We Summon the Darkness Review

We Summon the Darkness

In these modern times, audiences have been blessed with a wide variety of fantastic horror films. In some ways, you can say that we’re in a horror movie Renaissance of sorts—a transition from the horror films of old to modernity. But although we’re in the thick of this modern-day horror film movement, there are still films that are made that are throwbacks to the days of old. But is We Summon the Darkness a nice throwback to the horror films of old?

Unfortunately, no. Then again, it all depends on your thoughts on the campy B-movie horror films. If you’re a fan then the over-the-top performances and ridiculous premise are right up your alley. If you’re not a fan, like me, then this film is not for you.

We Summon the Darkness follows Alexis and her two girlfriends, Val and Bev, as they head to a heavy metal concert. Along the way, they meet three guys and after the concert, invite them to Alexis’ dad’s place for some late-night partying. Little do they know that something sinister is afoot when they reach the house…

We Summon the Darkness - Alexandra Daddario, Maddie Hasson, and Amy Forsyth

As you’ve probably read, We Summon the Darkness is a bit of a throwback to the campy horror films of yesteryear. Now depending on your taste in films, this could either be a good thing or a bad thing. But the film is wild and crazy from all fronts. From the plot to the performances, We Summon the Darkness turns up the wackiness to eleven.

Yet the film does try to do things a little bit differently than the campy horror films that came before it. Sadly, its emphasis on subverting horror stereotypes doesn’t necessarily translate into a terrifying film. Even the campiest of horror films have at least some jump scares. But the film is full of bumbling characters. After a while, it just becomes frustrating watching how dumb and clueless some characters can be. It’s not just our victims, but our killers are fools too. Of course, this doesn’t necessarily apply to our surviving victims. They’re the smart and wiser ones of the bunch.

Unfortunately, there’s little reason for you to care about these characters. For one thing, there’s not a lot of character development at all for anyone in the film. So that means that all of the characters are simply plot devices instead of characters. Of course, you tend to not see things like this in films. But in modern Hollywood, we’re spoiled by a resurgence of amazing horror films.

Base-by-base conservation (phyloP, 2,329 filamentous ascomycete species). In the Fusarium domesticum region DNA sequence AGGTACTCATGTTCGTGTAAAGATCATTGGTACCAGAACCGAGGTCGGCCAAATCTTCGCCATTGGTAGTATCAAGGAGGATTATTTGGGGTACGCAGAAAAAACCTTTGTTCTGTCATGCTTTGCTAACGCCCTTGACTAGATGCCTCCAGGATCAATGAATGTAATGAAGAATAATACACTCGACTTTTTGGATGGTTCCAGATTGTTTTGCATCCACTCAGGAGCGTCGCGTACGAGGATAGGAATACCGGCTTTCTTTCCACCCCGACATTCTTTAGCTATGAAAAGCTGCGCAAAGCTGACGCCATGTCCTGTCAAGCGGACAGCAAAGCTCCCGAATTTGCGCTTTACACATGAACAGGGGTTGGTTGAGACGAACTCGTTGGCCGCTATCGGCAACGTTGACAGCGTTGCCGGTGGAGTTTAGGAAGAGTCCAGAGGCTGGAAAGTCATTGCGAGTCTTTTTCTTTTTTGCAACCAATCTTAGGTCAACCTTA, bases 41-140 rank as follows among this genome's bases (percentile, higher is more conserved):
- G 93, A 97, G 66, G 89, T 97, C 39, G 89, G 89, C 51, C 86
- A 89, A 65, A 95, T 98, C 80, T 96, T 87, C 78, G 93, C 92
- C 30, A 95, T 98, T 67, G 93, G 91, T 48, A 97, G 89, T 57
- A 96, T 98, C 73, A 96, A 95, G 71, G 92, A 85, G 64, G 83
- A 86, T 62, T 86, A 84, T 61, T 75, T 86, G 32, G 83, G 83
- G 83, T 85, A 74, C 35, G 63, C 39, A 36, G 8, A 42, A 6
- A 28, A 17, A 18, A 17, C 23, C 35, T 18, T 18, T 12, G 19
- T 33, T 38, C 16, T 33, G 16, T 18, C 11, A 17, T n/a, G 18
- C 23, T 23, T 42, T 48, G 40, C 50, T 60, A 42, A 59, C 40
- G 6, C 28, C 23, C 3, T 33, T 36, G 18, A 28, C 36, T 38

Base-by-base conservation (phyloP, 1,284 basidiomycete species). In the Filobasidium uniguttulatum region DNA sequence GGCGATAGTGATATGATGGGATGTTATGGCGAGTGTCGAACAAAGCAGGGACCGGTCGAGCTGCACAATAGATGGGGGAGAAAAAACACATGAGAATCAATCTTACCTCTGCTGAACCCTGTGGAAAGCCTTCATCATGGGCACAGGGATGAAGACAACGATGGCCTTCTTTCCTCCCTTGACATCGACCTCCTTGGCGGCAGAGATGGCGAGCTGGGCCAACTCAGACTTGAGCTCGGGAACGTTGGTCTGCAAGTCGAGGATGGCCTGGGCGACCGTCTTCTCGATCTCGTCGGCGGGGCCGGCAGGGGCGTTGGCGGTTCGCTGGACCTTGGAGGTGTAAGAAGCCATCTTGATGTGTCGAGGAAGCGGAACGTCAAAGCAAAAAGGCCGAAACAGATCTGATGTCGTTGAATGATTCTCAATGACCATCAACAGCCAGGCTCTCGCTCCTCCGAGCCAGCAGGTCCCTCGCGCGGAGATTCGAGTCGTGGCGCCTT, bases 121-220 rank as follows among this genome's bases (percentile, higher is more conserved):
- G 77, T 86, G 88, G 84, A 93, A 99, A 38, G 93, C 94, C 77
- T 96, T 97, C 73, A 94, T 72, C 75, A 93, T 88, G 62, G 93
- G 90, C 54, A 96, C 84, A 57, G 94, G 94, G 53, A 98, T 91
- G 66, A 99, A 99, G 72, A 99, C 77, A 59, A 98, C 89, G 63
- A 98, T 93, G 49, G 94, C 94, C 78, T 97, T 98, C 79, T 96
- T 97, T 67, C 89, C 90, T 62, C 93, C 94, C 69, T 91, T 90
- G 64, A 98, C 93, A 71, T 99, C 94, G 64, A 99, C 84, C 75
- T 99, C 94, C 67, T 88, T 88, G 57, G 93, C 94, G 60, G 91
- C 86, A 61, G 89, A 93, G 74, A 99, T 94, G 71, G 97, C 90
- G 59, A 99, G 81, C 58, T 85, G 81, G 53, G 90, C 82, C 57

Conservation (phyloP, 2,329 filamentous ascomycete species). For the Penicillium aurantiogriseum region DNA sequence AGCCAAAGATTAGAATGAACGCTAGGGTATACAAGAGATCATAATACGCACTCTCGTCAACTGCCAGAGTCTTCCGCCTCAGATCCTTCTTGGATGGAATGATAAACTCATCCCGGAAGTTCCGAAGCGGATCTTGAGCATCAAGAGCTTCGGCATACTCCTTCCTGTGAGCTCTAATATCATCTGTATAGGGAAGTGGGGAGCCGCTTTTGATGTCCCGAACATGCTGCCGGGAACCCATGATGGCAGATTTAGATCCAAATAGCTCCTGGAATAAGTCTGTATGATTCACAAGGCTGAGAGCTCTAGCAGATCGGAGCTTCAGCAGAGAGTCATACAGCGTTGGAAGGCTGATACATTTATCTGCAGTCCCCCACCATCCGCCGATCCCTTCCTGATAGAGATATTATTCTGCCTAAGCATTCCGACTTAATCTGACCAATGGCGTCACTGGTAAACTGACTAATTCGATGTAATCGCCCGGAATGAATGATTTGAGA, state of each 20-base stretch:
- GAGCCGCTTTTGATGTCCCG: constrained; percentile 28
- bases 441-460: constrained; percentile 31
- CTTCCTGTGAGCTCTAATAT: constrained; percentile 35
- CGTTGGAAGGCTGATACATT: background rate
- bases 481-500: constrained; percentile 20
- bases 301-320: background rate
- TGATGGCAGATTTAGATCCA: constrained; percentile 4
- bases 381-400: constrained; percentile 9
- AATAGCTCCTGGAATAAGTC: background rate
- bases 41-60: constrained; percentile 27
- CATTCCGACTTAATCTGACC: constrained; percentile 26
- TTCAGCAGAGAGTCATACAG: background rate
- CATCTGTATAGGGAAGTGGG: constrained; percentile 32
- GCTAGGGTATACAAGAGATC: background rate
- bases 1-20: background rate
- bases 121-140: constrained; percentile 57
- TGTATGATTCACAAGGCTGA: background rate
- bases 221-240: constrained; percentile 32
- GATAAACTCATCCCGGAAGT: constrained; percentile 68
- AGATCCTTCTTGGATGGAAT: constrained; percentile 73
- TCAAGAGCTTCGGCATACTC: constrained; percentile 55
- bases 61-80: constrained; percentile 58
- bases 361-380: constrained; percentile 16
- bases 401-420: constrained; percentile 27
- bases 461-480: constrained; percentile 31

We Summon the Darkness - Keean Johnson, Austin Swift, and Logan Miller

And that’s something that you’ll notice while watching the film. The film has a lot of the story beats that you’ll find in early-80s slasher films. As a result, the film does become predictable—a lot that is self-inflicted. Whether or not it was intentional, there are a lot of blatant signs and clues as to what’s going to happen in the film. So any sort of surprises or twists is thrown right out of the window.

All we’re left for entertainment is the hammy performances by Alexandra Daddario and Maddie Hasson. Their over-the-top sadistic and childish behavior brings in a lot of entertainment value. Not to mention, both actresses also have a psychotic look in their eyes which adds a bit of layer to their character.

Overall, We Summon the Darkness is a decent horror film for a select audience. If you’re the type of person that loves campy horror films then this film is for you. For the rest of us, the film is kind of a let-down. The intentions are admirable and the concept could’ve made this a great film. The problem is that the film doesn’t quite stick the landing. But those looking for a campy horror film to watch should check the film out.

Rating: 2.5/5 atoms

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